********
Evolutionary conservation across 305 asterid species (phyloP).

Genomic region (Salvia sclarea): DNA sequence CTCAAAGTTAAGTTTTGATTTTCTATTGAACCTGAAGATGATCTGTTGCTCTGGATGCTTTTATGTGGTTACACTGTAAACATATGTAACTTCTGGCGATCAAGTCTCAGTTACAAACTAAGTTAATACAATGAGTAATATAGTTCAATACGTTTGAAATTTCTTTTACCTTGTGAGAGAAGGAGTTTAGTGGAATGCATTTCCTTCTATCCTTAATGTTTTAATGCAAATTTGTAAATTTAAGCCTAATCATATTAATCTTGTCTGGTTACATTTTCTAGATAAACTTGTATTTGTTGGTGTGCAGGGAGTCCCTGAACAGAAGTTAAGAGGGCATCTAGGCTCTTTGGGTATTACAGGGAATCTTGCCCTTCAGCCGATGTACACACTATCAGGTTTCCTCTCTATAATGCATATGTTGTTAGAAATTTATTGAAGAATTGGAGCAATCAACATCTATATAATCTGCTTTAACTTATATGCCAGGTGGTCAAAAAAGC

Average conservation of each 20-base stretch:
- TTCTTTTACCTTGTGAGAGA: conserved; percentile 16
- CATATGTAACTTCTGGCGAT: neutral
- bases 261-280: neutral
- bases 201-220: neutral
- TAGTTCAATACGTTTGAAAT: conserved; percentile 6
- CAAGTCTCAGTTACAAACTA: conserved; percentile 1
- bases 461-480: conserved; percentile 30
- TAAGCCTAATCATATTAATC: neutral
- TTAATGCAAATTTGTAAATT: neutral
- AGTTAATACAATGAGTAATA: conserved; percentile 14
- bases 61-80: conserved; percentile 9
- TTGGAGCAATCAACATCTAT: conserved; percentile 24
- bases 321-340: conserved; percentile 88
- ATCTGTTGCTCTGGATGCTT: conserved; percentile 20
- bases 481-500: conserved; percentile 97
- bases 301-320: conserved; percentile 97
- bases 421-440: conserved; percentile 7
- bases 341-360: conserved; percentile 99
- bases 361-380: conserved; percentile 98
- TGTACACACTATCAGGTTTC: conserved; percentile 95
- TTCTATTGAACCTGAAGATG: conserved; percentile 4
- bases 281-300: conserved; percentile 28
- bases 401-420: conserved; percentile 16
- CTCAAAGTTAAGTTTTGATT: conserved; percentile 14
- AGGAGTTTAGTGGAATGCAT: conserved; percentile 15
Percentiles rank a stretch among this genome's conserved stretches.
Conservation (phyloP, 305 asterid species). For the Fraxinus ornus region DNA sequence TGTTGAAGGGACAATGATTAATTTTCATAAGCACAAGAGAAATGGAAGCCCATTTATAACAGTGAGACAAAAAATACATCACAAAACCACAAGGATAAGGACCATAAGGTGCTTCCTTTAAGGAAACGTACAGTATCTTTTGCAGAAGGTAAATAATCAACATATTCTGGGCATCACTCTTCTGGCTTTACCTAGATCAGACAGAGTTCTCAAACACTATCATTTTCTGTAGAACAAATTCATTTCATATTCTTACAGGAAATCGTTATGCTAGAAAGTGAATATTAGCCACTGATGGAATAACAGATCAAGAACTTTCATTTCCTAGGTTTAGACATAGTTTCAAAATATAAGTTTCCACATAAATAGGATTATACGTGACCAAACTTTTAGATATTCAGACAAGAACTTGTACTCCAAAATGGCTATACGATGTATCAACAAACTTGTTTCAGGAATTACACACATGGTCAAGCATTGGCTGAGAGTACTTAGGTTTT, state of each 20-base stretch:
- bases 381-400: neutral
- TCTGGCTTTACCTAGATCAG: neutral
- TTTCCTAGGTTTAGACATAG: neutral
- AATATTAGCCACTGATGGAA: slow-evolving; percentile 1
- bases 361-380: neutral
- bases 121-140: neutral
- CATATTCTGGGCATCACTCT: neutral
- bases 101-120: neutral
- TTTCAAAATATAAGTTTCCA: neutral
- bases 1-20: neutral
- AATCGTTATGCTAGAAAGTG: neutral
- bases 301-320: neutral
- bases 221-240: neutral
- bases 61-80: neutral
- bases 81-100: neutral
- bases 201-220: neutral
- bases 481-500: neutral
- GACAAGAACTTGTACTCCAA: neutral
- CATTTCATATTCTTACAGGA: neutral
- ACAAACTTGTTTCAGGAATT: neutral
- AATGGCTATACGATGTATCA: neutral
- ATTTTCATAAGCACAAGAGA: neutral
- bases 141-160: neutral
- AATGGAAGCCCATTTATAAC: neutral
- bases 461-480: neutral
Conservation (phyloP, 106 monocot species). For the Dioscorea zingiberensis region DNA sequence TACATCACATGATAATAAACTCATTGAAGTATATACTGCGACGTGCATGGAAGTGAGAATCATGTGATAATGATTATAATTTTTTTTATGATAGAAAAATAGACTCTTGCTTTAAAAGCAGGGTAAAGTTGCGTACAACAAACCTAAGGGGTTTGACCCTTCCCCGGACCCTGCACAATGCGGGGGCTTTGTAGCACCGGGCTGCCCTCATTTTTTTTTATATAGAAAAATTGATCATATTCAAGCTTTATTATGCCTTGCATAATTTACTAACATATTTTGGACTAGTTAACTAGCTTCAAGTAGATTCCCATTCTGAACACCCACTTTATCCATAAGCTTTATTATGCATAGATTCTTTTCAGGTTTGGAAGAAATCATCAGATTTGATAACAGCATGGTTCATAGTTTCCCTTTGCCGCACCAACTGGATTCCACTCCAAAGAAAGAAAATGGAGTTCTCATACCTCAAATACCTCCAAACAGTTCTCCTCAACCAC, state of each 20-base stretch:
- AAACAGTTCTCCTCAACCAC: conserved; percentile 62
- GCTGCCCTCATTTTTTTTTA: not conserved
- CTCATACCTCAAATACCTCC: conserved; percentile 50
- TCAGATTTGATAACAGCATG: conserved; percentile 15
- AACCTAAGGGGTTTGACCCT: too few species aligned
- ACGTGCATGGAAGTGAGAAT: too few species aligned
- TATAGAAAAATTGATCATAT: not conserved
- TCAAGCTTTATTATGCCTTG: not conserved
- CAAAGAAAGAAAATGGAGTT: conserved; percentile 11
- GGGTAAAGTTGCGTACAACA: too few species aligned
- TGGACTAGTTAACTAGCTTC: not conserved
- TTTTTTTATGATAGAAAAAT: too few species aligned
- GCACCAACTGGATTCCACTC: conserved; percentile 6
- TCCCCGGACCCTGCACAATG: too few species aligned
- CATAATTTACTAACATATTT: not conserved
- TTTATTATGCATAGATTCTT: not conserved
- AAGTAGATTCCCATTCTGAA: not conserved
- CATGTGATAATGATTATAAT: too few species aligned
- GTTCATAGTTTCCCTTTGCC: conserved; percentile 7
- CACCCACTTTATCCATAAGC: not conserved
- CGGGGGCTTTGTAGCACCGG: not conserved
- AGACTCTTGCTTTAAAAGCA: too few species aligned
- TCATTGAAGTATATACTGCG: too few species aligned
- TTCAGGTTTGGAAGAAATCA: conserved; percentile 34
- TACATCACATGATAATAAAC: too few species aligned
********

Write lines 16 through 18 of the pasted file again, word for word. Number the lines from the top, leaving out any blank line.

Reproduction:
- bases 321-340: conserved; percentile 88
- ATCTGTTGCTCTGGATGCTT: conserved; percentile 20
- bases 481-500: conserved; percentile 97